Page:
Stephen Peter Rodgers: I am a bit of a luddite and for years have been a pen to paper kind of guy. I recorded only voice memos on my phone for years. My brother Jonny patiently guided me through the process over the phone, [and] a few other sound engineer friends were also very supportive in helping me to learn. I started with GarageBand and after recording a couple dozen test songs on that software I “graduated” to Logic Pro X. In my past, I’ve been privileged to work with some of the best producers in Connecticut including Vic Steffens and Scott Amore. They imparted so much to me over the years. Many of the basic stuff I already knew, this was the first time I actually pushed buttons. There’s no turning back now … I’ve just begun to scratch the surface. I’m a young but determined Jedi haha!

Stephen Peter Rodgers

Rockmommy: The song “Speck on a Clover” is dichotomous in nature — at parts there’s this sort of Nine Inch Nails intensity and then there’s this sense of release when you sing “no clouds here anymore,” atop this driving bass rhythm. How does that song capture the span of conflicting emotions and freedom you’ve described in moving to a new place with your music? 

Stephen Peter Rodgers: I pulled a dusty neglected Yamaha CP 70 Stage piano out of a barn, it weighs 350 lbs or maybe more. I huffed it into my van and back to the studio. I was so excited about it. I used to have one which was gifted to me years ago by Toad’s Place but my brother now has that one with him in Oregon. It’s the same piano we wrote the songs “Brother” and “Try” on Black River Falls (1995). 

The minute I finished tuning the piano I sat down and the opening riff for “Speck” just fell out… similar to how I wrote “Real Life.” The first version of the drums were much more rudimentary. I borrowed a vintage 80s drum machine from my keyboard tech friend Fred, the machine apparently belonged to Moby at one time. 

Programming drums became a side hobby of mine during the pandemic. I still have a dream to change the world, I’ve had a ton of let downs and disappointments, however I keep getting back up and into the fight. This song came out of nowhere and Jonny Rodgers brought it to a new level, filmmaker Jay Miles hit it out of the park with the video. I went through some lifestyle changes after the first filming segment in NYC. The video speaks for itself.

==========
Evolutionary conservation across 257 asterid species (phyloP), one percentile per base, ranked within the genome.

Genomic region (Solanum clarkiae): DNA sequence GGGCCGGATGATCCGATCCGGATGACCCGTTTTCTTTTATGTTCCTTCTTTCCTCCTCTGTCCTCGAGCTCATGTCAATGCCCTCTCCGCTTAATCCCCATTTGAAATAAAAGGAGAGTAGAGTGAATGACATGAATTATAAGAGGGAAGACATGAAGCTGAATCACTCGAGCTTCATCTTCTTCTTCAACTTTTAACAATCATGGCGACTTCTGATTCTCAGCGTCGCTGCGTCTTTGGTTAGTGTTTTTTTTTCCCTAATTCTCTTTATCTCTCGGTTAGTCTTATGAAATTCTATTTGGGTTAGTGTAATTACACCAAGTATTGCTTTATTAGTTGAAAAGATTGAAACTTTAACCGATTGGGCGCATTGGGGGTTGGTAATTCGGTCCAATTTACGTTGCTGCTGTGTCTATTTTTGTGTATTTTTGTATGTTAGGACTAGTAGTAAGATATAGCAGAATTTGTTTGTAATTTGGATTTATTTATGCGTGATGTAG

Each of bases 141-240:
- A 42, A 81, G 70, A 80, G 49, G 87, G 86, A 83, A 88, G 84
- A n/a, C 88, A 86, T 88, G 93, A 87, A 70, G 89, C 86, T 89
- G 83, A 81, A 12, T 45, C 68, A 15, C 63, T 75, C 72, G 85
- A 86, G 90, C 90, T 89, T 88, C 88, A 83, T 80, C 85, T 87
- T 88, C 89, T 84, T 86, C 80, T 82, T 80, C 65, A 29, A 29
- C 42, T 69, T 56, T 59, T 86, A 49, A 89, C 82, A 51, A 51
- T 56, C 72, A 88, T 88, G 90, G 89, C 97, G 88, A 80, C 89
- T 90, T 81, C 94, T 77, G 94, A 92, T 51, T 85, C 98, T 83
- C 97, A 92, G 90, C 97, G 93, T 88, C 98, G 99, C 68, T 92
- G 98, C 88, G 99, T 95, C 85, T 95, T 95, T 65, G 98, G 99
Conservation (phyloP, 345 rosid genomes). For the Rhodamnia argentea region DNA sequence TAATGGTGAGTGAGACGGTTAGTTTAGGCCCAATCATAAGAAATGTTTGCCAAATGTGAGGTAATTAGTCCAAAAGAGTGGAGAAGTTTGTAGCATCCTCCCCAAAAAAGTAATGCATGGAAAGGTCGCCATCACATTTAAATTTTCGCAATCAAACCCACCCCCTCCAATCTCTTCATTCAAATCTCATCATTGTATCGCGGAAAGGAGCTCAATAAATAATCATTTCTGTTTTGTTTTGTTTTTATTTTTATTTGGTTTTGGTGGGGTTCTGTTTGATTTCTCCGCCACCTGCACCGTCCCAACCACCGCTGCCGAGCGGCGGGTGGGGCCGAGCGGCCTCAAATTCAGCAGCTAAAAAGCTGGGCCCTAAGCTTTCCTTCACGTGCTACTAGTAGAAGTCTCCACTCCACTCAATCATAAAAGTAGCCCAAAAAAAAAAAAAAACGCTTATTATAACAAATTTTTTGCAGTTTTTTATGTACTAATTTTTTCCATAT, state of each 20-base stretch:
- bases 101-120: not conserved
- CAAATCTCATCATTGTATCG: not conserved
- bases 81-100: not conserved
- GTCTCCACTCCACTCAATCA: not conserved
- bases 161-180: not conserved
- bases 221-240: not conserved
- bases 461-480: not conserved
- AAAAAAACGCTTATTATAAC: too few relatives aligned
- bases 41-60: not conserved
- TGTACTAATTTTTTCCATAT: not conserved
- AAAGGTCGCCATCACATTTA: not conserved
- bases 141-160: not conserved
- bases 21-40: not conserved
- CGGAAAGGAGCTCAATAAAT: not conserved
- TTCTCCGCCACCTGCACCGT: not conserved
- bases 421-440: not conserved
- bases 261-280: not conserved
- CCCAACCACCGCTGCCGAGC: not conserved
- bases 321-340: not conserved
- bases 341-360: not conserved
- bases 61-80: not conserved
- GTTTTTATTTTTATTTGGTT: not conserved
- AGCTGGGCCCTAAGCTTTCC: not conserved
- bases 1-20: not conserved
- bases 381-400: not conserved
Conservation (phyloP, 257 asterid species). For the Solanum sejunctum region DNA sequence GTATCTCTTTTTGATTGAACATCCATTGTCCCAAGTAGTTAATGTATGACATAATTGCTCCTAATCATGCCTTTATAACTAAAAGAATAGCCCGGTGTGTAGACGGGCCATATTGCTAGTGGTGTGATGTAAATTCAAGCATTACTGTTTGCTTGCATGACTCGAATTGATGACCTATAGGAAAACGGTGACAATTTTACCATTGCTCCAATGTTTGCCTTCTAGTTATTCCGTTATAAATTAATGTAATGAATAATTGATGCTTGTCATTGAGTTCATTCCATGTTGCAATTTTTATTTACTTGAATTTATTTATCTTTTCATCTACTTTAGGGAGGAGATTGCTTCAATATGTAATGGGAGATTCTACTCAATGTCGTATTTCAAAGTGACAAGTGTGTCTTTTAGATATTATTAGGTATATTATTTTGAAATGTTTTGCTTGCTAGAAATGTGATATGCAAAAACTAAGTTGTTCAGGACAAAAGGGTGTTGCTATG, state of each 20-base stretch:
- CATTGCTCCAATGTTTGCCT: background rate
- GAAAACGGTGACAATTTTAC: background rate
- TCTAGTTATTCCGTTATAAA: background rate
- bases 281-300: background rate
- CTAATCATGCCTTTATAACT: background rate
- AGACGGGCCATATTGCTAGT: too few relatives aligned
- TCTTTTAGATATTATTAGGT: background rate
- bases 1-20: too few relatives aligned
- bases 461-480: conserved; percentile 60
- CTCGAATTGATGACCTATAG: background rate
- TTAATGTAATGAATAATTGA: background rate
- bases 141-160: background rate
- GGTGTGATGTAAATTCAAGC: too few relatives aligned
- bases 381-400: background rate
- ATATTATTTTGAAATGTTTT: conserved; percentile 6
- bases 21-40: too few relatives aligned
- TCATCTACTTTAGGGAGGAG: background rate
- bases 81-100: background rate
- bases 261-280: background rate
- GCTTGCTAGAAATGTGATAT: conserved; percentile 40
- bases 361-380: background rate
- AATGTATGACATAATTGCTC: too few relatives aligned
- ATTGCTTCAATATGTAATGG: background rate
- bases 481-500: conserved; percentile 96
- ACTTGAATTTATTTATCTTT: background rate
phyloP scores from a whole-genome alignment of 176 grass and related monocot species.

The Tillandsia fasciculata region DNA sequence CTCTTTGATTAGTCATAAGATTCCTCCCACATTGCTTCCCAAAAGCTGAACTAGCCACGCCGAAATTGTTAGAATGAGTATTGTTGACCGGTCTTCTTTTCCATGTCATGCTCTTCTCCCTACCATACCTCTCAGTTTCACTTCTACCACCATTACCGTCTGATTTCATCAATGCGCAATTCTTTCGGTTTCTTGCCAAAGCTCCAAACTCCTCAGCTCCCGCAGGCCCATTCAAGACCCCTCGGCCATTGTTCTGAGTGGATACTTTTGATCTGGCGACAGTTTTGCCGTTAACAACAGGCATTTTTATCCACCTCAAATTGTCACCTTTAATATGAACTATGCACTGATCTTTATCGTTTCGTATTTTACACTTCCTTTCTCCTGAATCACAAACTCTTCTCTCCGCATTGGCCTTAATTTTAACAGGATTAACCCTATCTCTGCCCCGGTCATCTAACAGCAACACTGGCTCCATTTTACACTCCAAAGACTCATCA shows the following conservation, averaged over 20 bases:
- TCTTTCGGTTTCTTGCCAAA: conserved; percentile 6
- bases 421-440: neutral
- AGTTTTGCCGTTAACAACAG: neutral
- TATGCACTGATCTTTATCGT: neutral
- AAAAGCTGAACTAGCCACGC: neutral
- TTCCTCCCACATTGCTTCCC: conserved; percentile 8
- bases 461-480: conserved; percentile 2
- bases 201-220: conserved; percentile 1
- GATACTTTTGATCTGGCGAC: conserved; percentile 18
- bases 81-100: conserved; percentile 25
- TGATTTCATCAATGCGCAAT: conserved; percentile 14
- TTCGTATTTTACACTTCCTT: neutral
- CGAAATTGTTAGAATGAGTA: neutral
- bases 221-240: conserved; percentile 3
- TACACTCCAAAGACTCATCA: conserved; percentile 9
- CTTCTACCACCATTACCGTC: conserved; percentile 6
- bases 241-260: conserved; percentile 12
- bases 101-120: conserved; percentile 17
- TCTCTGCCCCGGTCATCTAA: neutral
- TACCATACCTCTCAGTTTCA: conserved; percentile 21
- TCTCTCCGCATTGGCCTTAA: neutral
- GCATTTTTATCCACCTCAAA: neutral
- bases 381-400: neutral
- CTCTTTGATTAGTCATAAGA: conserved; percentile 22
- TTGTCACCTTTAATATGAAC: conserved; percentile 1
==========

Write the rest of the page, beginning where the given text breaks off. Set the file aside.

Rockmommy: It’s so interesting how experimental this is. Whereas Count it All Joy was warm and consistent, this new record encompasses a range of soundscapes. Did you really spend 1,000 hours on this? 

Stephen Peter Rodgers: I spent at least 1,000 hours on this. Some of these songs are the second and third versions, I played nearly every instrument on the album (except drums, fiddle and some synth parts). Sometimes I’d spend an entire night sussing out a vocal melody … record it and then come back the next day, scrap it and start all over again. 

Rockmommy: Follow up question — how your mental headspace was different with recording Speck on a Clover vs. Count it All Joy?

Stephen Peter Rodgers: Half of the songs that are on Count it All Joy were written when I still owned The Space/Ballroom. I’d been playing those songs a couple of years with a band. The other half of the songs on Count It All Joy were written on guitar and recorded into voice memos. Count It All Joy was recorded in two days at Horizon Studio and mixed in five to six more days. These records are completely different approaches for me. I feel like I’m finally discovering my voice and sound. Additionally I wrote some of the songs on Count It All Joy during the time when The Spaces were changing hands and that process did not go as planned to say the very least. 

I was in a pit of depression after The Spaces came to their ends for me. The songs on Count It All Joy were written from a bleeding heart. The songs on the new album were written after my heart had a chance to heal somewhat from the wounds of the loss of The Spaces. 

Rockmommy: I love “No Matter What Comes Our Way,” that there “ain’t no light in the bottom of the bottle,” or “light in earthly things.” There’s a sagacious and loving wisdom in this one. Can you tell me about it? 

Stephen Peter Rodgers: Owning a bar for 8 years, which was a whole other life for me, was an amazing experience but also very challenging, to my faith, to my family life and to my body and mind. As a bartender for years in my own place, I met countless people who were running from their problems, only making it worse by dousing those problems in booze. I’m a lover of life and it became a real dilemma for me to serve alcohol to people. I had to pay the bills at the venues and at home but at what expense? It hurt my heart to see so many people hurting themselves and suffering the disease of alcoholism. I also had my own battles with that. I’m thankful daily for my sobriety.  

Rockmommy: You’re a dad who homeschools kids with your wife. How did the last two years influence that parenting journey? 

Stephen Peter Rodgers: The only thing that really changed was that the kids couldn’t have their friends over. I teach the practical stuff to the kids and my wife teaches the book work stuff. While everyone was distancing, our family got closer than ever before. We were all thankful every day that we no longer owned venues during the pandemic. It sounds cheesy but everything really does happen for a reason. As hard as some days were, the pandemic was actually a bit of a blessing for our family and my heart began to heal from wounds from the prior years. 

Rockmommy: Do you ever see yourself owning a nightclub again? (Kidding — kind of!).

Stephen Peter Rodgers: ABSOLUTELY NOT !!!

Marisa Torrieri Bloom is the editor and founder of Rockmommy.